Compared to earlier consumer-oriented printers, ink jets have a number of advantages. Compared to dot matrix or daisywheel printers, they run much more quietly. Many can produce high resolutions, and color printing of excellent quality is widely available.

In comparison to higher-end printers like thermal wax, dye sublimations, and laser printers, ink jets have the advantage of practically no warm-up time and low cost per page.


The disadvantages of inkjets include flimsy print heads (prone to clogging) and expensive ink cartridges (sometimes costing US$30 – $40 or more). This typically leads value-minded consumers to consider laser printers for medium-to-high volume printer applications.

Other disadvantages include ink bleeding, where ink is carried sideways away from the desired location by the capillary effect; the result is a muddy appearance on some types of paper. Most ink jet printer manufacturers also sell special clay-treated paper designed to reduce bleeding, but such paper is expensive and sometimes has a peculiar texture.

Because the ink used in most inkjets is water-soluble, care must be taken with inkjet-printed documents to avoid even the smallest drop of water, which can cause severe "blurring" or "running." Also, highlighter markers cannot be used with such documents.

Underlying business model

A common business model for ink jet printers involves selling the actual printer at or even below production cost, while dramatically marking up the price of the (proprietary) ink cartridges. Hewlett-Packard, for example were recently able to cover the entire 12-month losses accumulated by their other division with the profits made by their consumables division, and have a little left over.

Alternatives for consumers are cheaper copies of cartridges, produced by other companies, and refilling cartridges themselves, for which special refill sets are for sale. As a result of the large differences in pricing due to OEM markups, there are many companies specializing in these types of alternative off-brand ink cartridges. Most printer manufacturers discourage refilling disposable cartridges. Aside from the obvious economic reasons, the heating elements in thermal cartridges often burn out when the ink supply is depleted, permanently damaging the print head.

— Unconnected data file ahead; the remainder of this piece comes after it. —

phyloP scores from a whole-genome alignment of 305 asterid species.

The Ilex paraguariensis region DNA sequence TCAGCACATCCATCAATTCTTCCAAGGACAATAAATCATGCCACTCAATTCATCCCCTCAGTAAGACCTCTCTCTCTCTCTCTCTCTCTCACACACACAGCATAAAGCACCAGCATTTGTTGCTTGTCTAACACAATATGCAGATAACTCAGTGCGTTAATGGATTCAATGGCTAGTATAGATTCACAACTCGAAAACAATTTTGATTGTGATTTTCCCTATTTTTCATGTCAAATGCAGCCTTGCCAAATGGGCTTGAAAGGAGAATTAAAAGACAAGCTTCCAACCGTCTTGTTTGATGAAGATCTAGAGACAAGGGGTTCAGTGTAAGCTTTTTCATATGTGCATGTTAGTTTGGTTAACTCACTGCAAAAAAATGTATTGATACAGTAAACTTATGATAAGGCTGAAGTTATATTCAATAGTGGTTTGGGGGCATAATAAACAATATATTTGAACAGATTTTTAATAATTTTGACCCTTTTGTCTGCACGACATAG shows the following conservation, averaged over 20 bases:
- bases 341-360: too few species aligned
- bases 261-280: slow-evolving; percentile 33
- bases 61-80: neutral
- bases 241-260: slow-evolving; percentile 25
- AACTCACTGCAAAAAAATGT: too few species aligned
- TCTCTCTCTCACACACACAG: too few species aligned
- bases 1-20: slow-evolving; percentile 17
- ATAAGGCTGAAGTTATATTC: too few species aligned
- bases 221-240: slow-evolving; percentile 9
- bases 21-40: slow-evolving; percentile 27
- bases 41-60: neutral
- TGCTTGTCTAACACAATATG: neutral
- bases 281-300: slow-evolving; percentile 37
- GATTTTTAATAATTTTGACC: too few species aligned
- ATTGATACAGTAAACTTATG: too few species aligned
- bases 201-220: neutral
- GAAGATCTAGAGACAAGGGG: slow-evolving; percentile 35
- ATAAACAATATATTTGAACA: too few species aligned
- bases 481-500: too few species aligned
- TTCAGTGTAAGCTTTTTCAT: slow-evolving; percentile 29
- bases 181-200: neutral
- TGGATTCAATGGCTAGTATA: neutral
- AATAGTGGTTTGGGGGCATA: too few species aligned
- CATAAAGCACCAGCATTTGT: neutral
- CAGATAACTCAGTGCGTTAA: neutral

Some inkjet printers use microchips in the cartridges to prevent the use of third-party or refilled ink cartridges. The E.U. ruled this practice illegal: it will disappear in newer models.

Professional inkjet printers

Besides the well known small inkjet printers for home and office, there is a whole market for professional inkjet printers; most of them being for wide format printing. "Wide format" means that there are printers ranging in print width from 24" inch up to 5 meters. The application of most of these printers is for printing advertising graphics; a minor application is printing of designs like by architects or engineers.

In terms of units, the major supplier is Hewlett-Packard. They own over 90% of the market for printers for printing technical drawings. The major products in their Designjet series are the Designjet 500/800, the Designjet 1050 and the new Designjet 4000. Besides this they also have the Designjet 5500, a 6 color printer that is used especially for printing graphics.

A few other suppliers of low volume wide format printers are Epson, Kodak and Canon.

Unusual uses

3D Printing

High-end inkjet printers can be used to produce fine-art prints called giclées.

The U.S. patent no. 6,319,530 teaches a "Method of photocopying an image onto an edible web for decorating iced baked goods". In plain English, this invention enables one to inkjet print a food-grade color photograph on a birthday cake's surface.

Inkjet printers and similar technologies are to be used in the production of many microscopic items. See MEMS.

de:Tintenstrahldrucker fr:jet d'encre he:מדפסת הזרקת דיו nl:Inkjetprinter pt:Impressora a jacto de tinta nds:Tintensprütter